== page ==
The global effort to protect and sustainably manage forests and deliver on climate change targets got a major boost at the United Nations Climate Conference (COP 22) taking place in Marrakech, Morocco, where several projects on protecting woodlands worldwide were announced.
Forest actors at the meeting, formally known as the 22nd Conference of Parties to the UN Framework Convention on Climate Change (UNFCCC), expressed cautious optimism, welcoming the progress made on forest protection but warned against complacency.
“We know that the annual net loss of natural forests is slowing – a 25 per cent decrease in 2015 compared to 2000. But this is very much about restoration, regeneration of forests and reforestation, [but] unfortunately tropical forest clearing continues,” said ‘Climate Champion’ Laurence Tubiana at a press conference.
Tubiana, the French Ambassador on climate change, and Hakima El Haité, Moroccan Minister in charge of Environment, were appointed Climate Champions by the previous UN Climate Conference, known as COP 21.
“It is improving, the action was effective, but we have to improve it if we want to be really consistent with the [Paris targets],” Tubiana added, referring to the landmark Paris Agreement on climate change, which was adopted in the French capital last year and calls on countries to combat climate change and to accelerate and intensify the actions and investments needed for a sustainable low carbon future, and to adapt to the increasing impacts of the phenomenon.
Also at press conference, René Castro Salazar, the Assistant Director-General for Forestry of the UN Food and Agriculture Organization (FAO), also warned against complacency.
“Forests are still disappearing at close to three million hectares per year […] especially natural forests. We hope the remaining four billion hectares of forest of the world will be sustainably managed, that will be the only way to preserve the resource. Addressing climate change cannot be done without a sustainable forest management programme,” he underscored.
In efforts to tackle climate change, forests play an important role as they absorb and store carbon as trees grow, thereby eliminating emissions from the atmosphere. But deforestation and forest degradation have the opposite effect: they release carbon into the atmosphere. Currently, deforestation and forest degradation are responsible for 12 per cent of global carbon emissions.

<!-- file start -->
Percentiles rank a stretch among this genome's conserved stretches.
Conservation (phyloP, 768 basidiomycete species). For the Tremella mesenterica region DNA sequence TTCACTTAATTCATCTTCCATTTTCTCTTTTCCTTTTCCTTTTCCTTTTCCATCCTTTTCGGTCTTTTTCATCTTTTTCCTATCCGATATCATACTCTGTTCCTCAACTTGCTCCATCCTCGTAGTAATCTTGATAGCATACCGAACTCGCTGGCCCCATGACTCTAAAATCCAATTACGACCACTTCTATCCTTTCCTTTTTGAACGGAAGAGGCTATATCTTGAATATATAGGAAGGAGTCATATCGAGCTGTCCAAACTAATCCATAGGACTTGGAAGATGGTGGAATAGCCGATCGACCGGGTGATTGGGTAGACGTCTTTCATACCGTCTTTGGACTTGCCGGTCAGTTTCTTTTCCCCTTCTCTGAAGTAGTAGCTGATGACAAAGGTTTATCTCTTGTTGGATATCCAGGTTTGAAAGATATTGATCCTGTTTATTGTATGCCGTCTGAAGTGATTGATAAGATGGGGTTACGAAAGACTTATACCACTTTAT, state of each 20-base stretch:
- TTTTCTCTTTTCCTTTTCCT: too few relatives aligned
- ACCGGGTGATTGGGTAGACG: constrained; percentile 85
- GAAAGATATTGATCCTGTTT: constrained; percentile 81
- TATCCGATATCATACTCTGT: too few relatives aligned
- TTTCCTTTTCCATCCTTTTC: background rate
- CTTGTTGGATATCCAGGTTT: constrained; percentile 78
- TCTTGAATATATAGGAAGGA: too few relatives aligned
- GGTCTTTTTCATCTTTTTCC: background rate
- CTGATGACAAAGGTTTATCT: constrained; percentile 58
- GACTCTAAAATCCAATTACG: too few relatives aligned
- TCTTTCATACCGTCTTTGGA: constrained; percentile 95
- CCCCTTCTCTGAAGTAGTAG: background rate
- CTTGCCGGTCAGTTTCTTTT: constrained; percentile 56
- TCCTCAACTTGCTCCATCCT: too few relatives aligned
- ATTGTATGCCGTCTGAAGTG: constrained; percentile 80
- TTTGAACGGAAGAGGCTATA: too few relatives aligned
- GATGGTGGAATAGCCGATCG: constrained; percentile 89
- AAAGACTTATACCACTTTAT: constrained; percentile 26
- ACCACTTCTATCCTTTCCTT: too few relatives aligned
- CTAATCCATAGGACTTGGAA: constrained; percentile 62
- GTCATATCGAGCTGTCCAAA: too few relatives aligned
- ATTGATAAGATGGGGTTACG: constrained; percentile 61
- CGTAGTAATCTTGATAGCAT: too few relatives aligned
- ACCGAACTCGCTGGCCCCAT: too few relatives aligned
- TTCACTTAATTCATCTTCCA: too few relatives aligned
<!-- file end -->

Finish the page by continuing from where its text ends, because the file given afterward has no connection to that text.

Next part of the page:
“Forests are one of the largest and most cost-effective responses we have to climate change,” said Helen Clark, Administrator of the UN Development Programme (UNDP), said in a news release.
According to Castro Salazar, healthier forests not only help combat climate change but also contribute too many other global development goals by providing food, income, fuel and shelter.
The sense of prudent optimism was shared by the Senior Director of the Forest and Climate Program of the non-governmental organization WWF, Josephina Brana-Varela. “There is a lot of progress. We are on the right path but we need to do it faster,” she said at the press conference. To that end, she drew attention to the “very unusual coalition of partners” that has emerged around the issue, including developed countries, developing countries, corporations, private sector actors, indigenous people, and multilateral organizations.
A dozen initiatives were presented at COP 22 by countries from Africa, Asia and South America during Forest Action Day, which is part of the Global Climate Action Agenda initiative by France and Morocco to boost cooperative action between governments, cities, business, investors and citizens.
Among initiatives, the Government of Indonesia announced that it is implementing a moratorium on clearing super-high-carbon intact peatlands. Colombia announced forest plans linked to the peace process, including an initiative to put very large areas of forest under the control of indigenous people.
The Moroccan Government announced an initiative called ‘Strengthened Action in Favor of Forests in the Mediterranean-Sahel Region in the Context of Climate Change’ to help countries of that region meet multilateral commitments to forests. : UN NEWS CENTRE/PACNEWS [/restrict]